The show looks at the decades after the Second World War, when the two super powers were locked in a constant battle of one-upmanship. Not content with just having bigger and better missiles, they tried to outdo each other in every area - leading to an explosion of fantastic art and design. As the blurb from the show points out "Modern life after 1945 seemed to promise both utopia and catastrophe".
The major strength of the exhibition is its sheer breadth. It pulls in Dieter Rams's beautiful designs for Braun (which still exert a powerful influence on the some modern day classics); paintings by Gerhard Richter, Robert Rauschenberg and Richard Hamilton; Archigram's Walking Cities; Otl Aicher's lecture posters; as well as bits from Eames, Corbusier, and Buckminster Fuller. Deeply brilliant.
The show runs until 11 January, but heck, why wait?
They've led us a merry modern dance, which even took us via the classified ads of a London newspaper. Sometimes it felt like we were getting warm, but more often it felt like we were getting cold. But they made us smile in the process, so we're not gonna get too grumpy.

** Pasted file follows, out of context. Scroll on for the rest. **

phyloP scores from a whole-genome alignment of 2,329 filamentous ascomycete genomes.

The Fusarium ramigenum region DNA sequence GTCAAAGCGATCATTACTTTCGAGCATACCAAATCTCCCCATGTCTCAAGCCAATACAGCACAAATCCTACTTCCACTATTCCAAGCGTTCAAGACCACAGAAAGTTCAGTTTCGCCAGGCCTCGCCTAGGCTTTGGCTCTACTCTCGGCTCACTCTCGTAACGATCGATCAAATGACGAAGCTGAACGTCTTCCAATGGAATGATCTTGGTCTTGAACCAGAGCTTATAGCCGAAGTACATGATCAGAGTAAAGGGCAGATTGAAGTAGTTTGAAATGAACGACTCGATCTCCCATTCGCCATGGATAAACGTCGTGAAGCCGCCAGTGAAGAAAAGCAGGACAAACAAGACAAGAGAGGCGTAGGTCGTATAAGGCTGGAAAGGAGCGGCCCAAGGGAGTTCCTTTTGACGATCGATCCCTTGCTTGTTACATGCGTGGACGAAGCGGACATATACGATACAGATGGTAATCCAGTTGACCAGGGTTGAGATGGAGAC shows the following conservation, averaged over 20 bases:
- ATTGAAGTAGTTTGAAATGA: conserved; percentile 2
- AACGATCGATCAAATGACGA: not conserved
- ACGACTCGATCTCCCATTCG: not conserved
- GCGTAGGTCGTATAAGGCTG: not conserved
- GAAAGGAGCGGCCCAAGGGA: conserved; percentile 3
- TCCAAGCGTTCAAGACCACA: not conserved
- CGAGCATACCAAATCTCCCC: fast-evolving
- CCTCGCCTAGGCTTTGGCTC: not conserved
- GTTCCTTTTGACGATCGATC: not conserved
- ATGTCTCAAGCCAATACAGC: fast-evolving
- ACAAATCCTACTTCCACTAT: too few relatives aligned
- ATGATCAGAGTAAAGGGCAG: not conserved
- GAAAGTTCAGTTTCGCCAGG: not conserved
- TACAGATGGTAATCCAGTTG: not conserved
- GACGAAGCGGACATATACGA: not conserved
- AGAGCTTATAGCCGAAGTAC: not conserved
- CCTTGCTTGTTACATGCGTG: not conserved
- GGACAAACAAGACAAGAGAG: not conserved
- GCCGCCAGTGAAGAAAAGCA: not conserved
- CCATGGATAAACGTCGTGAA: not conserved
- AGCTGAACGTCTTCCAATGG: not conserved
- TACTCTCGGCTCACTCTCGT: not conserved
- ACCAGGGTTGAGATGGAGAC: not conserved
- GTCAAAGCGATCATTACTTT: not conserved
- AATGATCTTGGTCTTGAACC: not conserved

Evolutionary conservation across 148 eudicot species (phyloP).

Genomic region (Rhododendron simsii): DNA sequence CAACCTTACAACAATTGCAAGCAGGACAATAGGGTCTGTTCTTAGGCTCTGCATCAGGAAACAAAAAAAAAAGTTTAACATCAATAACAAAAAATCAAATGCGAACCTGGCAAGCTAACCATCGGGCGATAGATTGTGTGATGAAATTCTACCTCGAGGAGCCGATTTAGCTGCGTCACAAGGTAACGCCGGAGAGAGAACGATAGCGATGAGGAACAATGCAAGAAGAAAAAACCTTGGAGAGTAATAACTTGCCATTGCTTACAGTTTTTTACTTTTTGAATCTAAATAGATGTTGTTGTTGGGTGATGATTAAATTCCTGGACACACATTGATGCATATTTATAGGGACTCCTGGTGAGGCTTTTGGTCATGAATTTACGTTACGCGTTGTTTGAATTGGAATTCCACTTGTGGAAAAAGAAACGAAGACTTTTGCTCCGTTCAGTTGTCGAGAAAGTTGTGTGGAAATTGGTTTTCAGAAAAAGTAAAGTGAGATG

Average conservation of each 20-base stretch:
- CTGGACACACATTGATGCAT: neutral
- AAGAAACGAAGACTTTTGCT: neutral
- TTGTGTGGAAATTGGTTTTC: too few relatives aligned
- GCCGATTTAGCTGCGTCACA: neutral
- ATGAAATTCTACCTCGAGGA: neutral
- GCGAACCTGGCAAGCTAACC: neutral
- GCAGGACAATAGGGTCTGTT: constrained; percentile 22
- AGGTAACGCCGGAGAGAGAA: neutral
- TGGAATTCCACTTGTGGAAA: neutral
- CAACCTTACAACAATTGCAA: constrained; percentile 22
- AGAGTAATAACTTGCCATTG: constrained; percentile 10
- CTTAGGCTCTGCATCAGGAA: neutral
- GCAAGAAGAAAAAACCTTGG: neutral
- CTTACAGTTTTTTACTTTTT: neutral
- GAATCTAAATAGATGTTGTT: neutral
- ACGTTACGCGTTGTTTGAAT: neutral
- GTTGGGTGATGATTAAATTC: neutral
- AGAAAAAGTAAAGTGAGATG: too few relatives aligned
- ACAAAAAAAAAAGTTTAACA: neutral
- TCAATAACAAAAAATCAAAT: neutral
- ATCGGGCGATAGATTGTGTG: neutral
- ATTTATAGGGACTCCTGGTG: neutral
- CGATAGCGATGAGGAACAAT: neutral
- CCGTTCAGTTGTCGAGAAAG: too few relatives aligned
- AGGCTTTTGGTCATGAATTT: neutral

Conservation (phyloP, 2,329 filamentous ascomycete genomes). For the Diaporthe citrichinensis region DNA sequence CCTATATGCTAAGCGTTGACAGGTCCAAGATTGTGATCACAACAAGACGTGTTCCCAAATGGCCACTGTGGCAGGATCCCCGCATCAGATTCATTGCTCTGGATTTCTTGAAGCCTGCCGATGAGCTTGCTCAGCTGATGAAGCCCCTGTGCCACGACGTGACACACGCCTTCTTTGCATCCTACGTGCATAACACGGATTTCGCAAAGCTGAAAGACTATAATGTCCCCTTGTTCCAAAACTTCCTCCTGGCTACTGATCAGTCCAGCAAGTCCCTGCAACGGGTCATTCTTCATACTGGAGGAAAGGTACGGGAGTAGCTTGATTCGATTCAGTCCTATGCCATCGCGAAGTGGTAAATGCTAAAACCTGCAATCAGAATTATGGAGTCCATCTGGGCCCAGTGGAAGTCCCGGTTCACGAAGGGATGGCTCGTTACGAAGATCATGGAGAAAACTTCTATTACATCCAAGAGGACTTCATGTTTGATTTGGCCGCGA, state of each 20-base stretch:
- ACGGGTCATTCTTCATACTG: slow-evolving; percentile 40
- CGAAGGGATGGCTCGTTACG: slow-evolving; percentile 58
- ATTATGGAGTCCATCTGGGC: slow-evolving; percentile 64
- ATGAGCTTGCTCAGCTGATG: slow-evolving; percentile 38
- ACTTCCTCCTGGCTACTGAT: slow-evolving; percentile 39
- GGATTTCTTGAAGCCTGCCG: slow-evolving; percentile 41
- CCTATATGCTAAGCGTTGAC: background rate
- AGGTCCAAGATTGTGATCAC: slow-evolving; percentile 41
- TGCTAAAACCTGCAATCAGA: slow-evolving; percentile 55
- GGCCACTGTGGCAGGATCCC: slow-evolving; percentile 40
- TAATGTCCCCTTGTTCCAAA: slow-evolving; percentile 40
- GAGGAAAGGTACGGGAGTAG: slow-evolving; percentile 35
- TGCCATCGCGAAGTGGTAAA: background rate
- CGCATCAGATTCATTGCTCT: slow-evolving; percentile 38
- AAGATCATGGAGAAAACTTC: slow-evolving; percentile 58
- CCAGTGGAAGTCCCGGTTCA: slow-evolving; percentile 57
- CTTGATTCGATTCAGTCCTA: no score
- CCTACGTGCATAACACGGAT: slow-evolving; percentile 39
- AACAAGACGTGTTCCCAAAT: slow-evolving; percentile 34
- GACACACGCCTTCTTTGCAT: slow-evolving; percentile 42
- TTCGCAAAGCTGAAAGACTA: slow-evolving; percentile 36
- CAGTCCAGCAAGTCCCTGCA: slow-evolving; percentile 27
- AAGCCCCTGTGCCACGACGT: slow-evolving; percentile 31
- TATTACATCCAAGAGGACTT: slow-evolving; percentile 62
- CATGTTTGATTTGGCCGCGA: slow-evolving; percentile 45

We could tell you who they are and what it's all about, but if you're still caught up in the game, it would rather spoil things.
And we're looking forward to seeing what happens next - we've fallen under their sphere of influence, and heck, we like it.
One minute the trees and shrubs are just beginning to make with the shoots and buds, and then two seconds (and a billion gallons of rain) later, it's practically Autumn.
And one of the heralds of Autumn is almost upon us again - the wonderful Open House London takes place on 20 and 21 September.
Open House is an annual event where you get to wander about inside buildings old and new, and often get to meet the architects and/or owners too. There's a huge range of buildings that participate, from small residential homes to full-on skyscrapers. Though unfortunately 30 St Mary Axe (also known as the Gherkin), pictured above, isn't one of them this year, which is a damn shame.
You can get the full programme from the Open House online shop, either snailmailed to you or downloadable as a pdf.
You may need to book for some events; and if you do, be sure to cancel your booking if you can't make it, otherwise they're going to ban you from all future events. Scary!